Attractions

We have everthing a visitor to the area could want, whatever the season! Wander through our scenic backroads and chaming villages, plan a cycling trip, pack a leisurely lunch,  fishing, hunting, swimming,
skiing, photography, 
golf, bird watching or check out one or more of the attractions below. Whatever your pleasure you'll find both fun and relaxation and lots of friendly people in the Great Falls Region.

 

 

 

 

 

 

Green Mountain Railroad

1 Railway Lane

Burlington, VT 05401

800-707-3530

www.rails-vt.com

Scenic Vermont train rides. 

Adams Grist Mill Museum

Mill Street

Bellows Falls, VT 05101

802-376-6789

https://www.facebook.com/BellowsFallsHistoricalSociety

Adams Grist Mill Museum, Mill Street, Bellows Falls, VT

The local historical society supervises collections housed in the 1831 stone and wood frame grist mill building, located on Mill Street, at the southern end of the village square. The structure houses much of its original equipment, including all the grain elevators and storage bins. Implements from the Vermont Farm Machinery Company are also stored in the building, as well as household articles, antique signs, and hand tools used by various craftsmen that were there when the business closed in the early 1960s, and the original sleigh for the mill, as well as the family sleigh, all belonging to the Adams family. The society's collection of archival materials of Bellows Falls memorabilia is temporarily housed in the Rockingham Free Public Library. The society's collection of Hetty Green furnishings is on exhibit in the Library Museum.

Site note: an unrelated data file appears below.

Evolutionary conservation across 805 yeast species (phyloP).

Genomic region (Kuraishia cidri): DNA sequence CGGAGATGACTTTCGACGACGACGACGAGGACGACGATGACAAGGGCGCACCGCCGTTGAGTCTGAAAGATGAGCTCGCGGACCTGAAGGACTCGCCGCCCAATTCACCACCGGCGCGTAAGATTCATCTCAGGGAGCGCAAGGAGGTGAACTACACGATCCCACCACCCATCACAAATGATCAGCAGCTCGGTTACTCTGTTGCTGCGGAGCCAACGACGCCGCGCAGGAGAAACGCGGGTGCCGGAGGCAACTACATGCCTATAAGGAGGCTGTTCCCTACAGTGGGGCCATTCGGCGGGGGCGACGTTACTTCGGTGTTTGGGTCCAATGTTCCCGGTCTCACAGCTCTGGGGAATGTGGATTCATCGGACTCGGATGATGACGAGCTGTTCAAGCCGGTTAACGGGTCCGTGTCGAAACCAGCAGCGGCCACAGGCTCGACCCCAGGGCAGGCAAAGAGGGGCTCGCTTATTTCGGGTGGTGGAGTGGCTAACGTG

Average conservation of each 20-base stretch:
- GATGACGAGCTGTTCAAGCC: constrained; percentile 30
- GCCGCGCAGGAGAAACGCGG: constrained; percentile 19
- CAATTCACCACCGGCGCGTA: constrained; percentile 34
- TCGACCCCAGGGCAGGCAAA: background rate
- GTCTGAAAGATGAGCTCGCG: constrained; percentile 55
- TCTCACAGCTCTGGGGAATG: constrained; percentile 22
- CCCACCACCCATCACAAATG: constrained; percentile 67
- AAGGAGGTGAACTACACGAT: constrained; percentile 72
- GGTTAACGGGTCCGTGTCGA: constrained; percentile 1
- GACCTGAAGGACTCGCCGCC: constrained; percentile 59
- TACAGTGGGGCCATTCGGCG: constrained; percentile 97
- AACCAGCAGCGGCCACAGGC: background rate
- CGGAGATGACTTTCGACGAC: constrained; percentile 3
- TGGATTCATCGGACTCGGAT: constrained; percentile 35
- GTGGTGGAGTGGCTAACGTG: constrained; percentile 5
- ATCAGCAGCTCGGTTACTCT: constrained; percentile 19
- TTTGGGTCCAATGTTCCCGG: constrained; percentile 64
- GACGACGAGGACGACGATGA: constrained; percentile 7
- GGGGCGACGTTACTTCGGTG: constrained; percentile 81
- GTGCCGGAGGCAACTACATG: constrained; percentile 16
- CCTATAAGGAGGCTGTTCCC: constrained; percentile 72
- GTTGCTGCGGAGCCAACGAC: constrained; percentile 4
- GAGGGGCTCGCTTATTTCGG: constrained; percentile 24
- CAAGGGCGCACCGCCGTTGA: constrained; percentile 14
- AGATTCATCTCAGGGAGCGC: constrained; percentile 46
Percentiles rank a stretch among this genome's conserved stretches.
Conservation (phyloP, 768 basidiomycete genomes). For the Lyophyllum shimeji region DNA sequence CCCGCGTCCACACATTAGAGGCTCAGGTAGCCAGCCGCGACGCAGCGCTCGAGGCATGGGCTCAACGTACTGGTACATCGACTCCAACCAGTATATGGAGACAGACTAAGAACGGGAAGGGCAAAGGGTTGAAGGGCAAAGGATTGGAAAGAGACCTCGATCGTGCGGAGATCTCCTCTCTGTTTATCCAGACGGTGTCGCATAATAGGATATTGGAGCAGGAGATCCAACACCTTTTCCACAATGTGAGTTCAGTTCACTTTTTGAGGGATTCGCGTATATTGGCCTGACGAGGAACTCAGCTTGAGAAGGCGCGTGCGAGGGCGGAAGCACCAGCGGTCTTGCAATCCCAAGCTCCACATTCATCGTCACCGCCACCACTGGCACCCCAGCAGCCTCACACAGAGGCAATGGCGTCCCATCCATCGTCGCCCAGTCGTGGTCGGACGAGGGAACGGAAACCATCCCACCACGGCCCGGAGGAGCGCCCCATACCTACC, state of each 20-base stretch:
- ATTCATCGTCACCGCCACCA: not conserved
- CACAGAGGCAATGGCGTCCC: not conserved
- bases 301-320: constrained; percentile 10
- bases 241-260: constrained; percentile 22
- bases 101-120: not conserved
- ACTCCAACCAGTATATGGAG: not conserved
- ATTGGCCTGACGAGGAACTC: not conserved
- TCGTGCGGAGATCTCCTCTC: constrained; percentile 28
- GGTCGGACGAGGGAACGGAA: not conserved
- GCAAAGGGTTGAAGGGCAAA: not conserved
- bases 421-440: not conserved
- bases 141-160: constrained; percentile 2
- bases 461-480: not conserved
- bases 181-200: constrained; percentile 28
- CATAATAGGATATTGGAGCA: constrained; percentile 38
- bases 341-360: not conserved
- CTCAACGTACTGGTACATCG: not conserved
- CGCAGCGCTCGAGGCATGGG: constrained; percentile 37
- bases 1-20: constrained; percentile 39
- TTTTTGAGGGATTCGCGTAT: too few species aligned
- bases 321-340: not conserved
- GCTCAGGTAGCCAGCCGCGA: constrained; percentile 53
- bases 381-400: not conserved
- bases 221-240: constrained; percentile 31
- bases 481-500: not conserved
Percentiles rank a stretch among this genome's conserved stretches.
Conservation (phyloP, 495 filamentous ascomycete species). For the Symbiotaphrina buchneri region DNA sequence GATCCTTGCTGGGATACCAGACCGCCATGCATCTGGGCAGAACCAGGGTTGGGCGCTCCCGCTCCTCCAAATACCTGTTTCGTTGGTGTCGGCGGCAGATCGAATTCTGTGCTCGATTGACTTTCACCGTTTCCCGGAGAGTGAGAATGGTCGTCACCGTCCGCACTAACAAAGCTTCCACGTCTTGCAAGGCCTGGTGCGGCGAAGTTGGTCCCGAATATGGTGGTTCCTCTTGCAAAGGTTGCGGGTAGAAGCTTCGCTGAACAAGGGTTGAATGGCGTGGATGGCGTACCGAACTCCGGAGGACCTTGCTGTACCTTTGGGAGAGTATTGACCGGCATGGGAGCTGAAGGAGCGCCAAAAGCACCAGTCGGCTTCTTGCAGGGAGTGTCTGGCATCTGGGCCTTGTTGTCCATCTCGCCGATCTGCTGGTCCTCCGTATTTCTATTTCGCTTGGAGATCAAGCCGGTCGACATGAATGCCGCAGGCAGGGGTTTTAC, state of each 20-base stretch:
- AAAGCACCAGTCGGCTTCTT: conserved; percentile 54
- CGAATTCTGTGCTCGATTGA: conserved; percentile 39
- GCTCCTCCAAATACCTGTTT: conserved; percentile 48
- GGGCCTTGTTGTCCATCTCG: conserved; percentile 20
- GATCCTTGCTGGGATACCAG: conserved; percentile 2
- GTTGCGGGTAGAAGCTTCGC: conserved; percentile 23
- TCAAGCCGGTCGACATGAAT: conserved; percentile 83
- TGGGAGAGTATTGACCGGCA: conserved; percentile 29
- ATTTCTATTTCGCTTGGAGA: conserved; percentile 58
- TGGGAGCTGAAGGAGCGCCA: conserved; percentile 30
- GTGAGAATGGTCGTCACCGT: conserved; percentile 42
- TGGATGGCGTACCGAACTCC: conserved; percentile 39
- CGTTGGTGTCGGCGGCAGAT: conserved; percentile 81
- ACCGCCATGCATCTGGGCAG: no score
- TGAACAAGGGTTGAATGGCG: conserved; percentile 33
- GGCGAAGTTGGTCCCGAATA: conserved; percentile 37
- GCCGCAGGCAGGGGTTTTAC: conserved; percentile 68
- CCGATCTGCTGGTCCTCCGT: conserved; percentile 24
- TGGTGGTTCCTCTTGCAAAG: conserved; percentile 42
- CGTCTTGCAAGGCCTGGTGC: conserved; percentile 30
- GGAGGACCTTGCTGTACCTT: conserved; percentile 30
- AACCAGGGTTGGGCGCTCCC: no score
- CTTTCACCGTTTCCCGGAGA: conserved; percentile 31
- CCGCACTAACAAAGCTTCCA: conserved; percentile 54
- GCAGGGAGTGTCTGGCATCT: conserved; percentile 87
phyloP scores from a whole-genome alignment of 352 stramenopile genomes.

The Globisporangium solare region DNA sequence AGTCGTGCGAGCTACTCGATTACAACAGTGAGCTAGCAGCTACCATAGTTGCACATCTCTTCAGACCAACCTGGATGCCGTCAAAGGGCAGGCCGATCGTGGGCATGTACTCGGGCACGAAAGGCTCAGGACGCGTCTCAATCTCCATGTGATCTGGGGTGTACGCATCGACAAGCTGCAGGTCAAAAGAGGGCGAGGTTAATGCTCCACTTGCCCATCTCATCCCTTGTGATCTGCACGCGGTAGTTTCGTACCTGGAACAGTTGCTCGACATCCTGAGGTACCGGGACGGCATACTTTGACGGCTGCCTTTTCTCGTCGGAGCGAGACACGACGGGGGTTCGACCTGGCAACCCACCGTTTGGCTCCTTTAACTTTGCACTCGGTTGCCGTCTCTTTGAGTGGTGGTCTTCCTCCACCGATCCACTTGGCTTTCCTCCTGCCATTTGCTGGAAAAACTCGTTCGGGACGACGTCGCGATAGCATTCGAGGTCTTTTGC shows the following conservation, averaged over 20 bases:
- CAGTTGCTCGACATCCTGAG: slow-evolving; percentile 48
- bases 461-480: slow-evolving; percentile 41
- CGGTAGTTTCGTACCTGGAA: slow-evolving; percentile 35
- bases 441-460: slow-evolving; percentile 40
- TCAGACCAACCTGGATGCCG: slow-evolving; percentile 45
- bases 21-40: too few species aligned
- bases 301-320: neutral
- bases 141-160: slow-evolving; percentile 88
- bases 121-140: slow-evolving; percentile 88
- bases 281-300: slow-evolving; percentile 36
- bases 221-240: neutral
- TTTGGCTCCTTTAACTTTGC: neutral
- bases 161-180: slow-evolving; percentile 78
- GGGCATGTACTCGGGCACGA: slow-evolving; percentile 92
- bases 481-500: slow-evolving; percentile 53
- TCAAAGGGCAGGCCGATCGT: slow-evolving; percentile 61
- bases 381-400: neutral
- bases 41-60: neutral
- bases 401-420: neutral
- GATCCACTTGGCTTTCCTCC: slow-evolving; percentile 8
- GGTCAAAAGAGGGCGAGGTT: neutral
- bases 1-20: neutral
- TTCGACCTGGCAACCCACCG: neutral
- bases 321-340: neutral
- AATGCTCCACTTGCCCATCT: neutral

Hours and Admission: Memorial Day - Columbus Day: Saturday and Sunday and by appointment.

Rockingham Meeting House

103 Off VT

Bellows Falls, VT 

802-463-3456

http://www.rockbf.org/

Rockingham Meeting House - A National Historical Landmark
Constructed 1787-1801
The Rockingham Meeting House is the oldest public building in Vermont that still exists in a condition close to its original state. The Meeting House was built between 1787 and 1801. To serve the needs of religious services and civic events in the town of Rockingham, whose first focus of settlement had been in the village immediately surrounding it. The town expected to expand rapidly and planned a meeting house large enough to meet its needs.
As time went on, settement in the town shifted to Bellows Falls and Saxtons River, while the village of Rockingham remained small and rural. The Congregational church which used the Meeting House for its services survived only until 1839, and annual Town Meetins continued to be held here until 1869.  

http://www.rockbf.org/vertical/Sites/%7B6B964307-B78B-4D8D-8C7F-8D587328...

Petroglyphs

Bridge St

Bellows Falls, VT 05101

Bellows Falls Petroglyph Site
What is a Petroglyph, Anyway?
Petroglyphs or ancient carvings in rock were left by native Americans centuries ago, here in the massisve rock
ledges of the Connectitcut River. What do they mean? Perhaps they signify a successful hunt, a battle or 
celebration. Or perhaps they are tribute to an awe-inspiring area of great natural beauty- a place we know as
Bellows Falls. For more information click on the link below.

https://en.wikipedia.org/wiki/Bellows_Falls_Petroglyph_Site

TransCanada Bellows Falls Visitor Center

17 Bridge St

Bellows Falls , VT 05101

The Nature Musuems operate the Visitor Center on behalf of TransCanada Corporation
owerner of the fish ladder. Open Memorial Day - Labor Day Friday, Saturday and Sunday 10:00 am - 4:00 pm
Click on the link below for more information
http://www.nature-museum.org/transcanada-bellow-falls-visitor-center/

Bellows Falls Canal

Canal St

Bellows Falls, VT 05101

 

The Connecticut was the first major river in the country to be improved for travel, with about 250 miles open to navigation by 1810. Constructed between 1791 and 1802, this canal was among the first in America and was a major influence on the growth of the village because it also provided power for many mills. Produce and lumber were brought downriver on flat-bottomed boats propelled with long poles, square sails, and the current. Here, avoiding the river gorge, boats passed through eight locks with a total elevation of 52 feet. The coming of railroads in the 1840s brought the era of slower canal boats to an end, but this canal, enlarged several times since, now serves modern need.